Thursday, May 07, 2009

Suggested Listening for a Rainy Night

Radio show playlist this Thursday:
Bedrich Smetana: Vltava (1874) for orchestra
Erwin Schulhoff: String Quartet No. 1 (1924)
Karol Szymanowski: Symphonie Concertante (1932) for piano and orchestra
Nikolai Miaskovsky: Concerto for Cello and Orchestra (1944–1945)
Antonin Dvorak: Piano Trio, op. 90 ("Dumky" – 1891)
Schulhoff was a Prague-born Jew killed in the camps during the Holocaust; he wrote some excellent chamber music, in particular, including this quartet, which I think I heard in New York a few years ago (it may have been his second quartet) as my introduction to the composer. He wrote in an interesting blend of lyrical folk-influenced music and slightly punchy modernism.

The Miaskovsky piece is just plain beautiful, although it's hard to take wartime Soviet romanticism without a really chilling reminder of cultural control.
* * * * *
Classically otherwise, the Washington Post's Anne Midgette has an interesting bit about Honeck and the PSO; since I haven't gotten to hear them together yet, I'm still very curious for reports about how things are going. (Andrew Druckenbrod in the Post-Gazette has been enthusiastic, which is a reliable good sign.) I was also excited to read her reminiscence there about Wolfgang Sawallisch's 1999 performance of "Tod und Verklärung" in Philadelphia; I went to one of those concerts and despite it being a full decade later I can still remember leaving that concert hall in a daze like it was yesterday. I didn't realize that Sawallisch's wife had just died, but he conducted that piece like the world depended on it -- every moment of that piece was part of a living breathing whole. One of the best orchestra concerts I've ever heard.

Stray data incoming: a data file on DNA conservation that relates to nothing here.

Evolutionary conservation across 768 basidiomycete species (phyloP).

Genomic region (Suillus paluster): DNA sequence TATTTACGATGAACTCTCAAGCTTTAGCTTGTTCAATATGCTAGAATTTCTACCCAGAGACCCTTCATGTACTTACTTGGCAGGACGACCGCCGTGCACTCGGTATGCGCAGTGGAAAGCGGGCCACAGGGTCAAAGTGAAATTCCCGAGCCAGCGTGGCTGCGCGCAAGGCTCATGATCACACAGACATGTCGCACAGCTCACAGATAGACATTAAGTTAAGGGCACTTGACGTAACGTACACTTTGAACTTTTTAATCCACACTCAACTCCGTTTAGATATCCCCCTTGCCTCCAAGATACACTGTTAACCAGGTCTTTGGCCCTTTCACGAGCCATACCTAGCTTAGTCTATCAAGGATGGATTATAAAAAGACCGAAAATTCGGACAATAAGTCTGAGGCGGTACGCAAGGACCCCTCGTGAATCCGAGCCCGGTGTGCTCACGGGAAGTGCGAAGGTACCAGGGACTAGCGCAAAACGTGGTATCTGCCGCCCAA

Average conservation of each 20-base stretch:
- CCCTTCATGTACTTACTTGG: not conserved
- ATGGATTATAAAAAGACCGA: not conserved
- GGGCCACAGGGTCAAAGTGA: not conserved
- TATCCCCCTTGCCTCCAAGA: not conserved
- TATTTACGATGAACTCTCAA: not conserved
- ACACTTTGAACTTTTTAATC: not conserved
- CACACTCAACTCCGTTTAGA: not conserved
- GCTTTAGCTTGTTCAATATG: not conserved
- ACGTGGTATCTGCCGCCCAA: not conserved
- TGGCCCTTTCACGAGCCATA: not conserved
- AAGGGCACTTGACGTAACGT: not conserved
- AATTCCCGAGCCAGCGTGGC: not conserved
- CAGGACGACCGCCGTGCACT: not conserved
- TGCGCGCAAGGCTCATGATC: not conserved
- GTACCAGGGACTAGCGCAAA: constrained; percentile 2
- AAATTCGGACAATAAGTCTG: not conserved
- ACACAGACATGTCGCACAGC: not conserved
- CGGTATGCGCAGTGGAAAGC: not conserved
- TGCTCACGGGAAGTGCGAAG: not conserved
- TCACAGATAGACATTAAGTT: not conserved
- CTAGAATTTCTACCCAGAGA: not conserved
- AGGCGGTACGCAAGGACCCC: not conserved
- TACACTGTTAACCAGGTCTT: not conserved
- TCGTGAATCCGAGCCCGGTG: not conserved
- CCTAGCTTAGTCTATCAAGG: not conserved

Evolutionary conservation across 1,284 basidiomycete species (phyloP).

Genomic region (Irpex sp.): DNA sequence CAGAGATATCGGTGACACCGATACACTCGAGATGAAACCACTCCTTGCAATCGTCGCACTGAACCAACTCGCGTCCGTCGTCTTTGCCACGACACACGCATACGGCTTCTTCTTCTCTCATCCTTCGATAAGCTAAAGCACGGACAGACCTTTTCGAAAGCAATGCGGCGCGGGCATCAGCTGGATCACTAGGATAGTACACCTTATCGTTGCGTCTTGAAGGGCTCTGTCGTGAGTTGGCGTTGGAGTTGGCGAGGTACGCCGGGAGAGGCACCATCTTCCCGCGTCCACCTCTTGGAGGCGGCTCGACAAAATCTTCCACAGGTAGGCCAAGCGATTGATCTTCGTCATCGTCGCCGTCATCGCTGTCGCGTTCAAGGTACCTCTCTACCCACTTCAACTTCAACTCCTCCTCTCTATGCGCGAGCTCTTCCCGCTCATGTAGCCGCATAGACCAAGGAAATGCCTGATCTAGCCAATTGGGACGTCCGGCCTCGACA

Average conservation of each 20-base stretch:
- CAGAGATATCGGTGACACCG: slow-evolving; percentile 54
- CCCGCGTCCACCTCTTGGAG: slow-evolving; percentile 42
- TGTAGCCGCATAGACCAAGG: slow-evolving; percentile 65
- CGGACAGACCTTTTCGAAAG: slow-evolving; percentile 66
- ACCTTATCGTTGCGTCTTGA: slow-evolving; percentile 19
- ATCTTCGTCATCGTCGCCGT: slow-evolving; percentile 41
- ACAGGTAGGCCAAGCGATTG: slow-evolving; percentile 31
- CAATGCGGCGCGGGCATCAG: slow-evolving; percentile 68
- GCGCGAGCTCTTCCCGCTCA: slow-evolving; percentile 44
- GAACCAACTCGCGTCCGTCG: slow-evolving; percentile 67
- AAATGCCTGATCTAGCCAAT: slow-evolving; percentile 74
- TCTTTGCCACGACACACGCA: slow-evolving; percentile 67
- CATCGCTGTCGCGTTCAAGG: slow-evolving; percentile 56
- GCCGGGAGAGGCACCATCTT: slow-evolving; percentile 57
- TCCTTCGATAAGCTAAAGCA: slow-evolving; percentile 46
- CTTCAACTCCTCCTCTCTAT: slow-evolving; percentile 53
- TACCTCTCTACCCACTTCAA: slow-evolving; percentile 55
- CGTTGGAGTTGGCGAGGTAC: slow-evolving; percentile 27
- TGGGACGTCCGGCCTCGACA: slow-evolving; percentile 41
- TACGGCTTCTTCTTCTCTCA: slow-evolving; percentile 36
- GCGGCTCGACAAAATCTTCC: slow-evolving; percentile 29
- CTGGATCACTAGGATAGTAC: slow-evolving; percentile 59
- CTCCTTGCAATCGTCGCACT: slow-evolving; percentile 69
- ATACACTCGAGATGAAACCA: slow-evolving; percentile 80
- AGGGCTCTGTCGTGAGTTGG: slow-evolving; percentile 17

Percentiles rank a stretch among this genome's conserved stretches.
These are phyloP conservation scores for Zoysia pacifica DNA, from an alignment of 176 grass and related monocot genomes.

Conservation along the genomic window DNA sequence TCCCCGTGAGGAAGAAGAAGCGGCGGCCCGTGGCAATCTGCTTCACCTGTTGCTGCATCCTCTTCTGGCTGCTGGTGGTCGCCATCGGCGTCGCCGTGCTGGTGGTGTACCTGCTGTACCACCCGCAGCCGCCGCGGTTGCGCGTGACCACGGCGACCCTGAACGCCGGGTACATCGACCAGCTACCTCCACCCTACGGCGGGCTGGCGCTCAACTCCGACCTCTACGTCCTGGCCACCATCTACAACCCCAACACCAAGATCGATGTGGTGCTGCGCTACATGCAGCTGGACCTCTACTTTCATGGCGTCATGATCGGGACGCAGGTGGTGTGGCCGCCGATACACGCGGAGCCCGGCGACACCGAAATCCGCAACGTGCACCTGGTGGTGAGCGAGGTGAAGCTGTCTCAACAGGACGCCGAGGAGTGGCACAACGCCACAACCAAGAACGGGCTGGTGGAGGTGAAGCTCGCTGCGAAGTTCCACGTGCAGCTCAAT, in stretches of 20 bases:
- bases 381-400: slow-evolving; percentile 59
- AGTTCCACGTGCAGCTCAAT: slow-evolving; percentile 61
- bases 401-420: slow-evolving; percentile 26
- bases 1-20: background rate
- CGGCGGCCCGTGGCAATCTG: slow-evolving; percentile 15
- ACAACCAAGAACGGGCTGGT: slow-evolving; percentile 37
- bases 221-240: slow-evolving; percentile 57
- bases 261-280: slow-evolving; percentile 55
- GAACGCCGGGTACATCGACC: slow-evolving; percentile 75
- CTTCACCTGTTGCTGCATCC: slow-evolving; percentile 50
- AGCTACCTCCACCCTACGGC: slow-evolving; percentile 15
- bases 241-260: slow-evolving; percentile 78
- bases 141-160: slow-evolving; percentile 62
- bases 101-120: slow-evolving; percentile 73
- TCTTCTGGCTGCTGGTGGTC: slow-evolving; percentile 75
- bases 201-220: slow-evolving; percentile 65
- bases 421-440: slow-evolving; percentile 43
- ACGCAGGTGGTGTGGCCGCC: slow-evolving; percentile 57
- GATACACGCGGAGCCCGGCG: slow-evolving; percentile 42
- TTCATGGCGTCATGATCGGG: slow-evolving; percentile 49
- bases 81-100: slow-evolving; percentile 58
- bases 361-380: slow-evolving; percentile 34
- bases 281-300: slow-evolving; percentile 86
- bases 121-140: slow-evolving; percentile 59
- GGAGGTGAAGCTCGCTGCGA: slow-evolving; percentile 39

Blogger Dan B. said...

I have a good track record seeing memorable performances with you. I think that concert also had Dmitri Hvorostovsky doing the Mussorgsky Songs and Dances of Death; and the Tetzlaff/SLSO Berg concerto similarly ranks on my arresting moments.

5/08/2009 1:47 AM  
Blogger Jack said...

Yes, it was Hvorostovsky. We had these student rush seats very close to the stage, and I remember at one point Hvorostovsky's voice making the inside of my chest resonate, it was so strong.

Tetzlaff's Berg concerto was spellbinding.

5/08/2009 9:02 AM  

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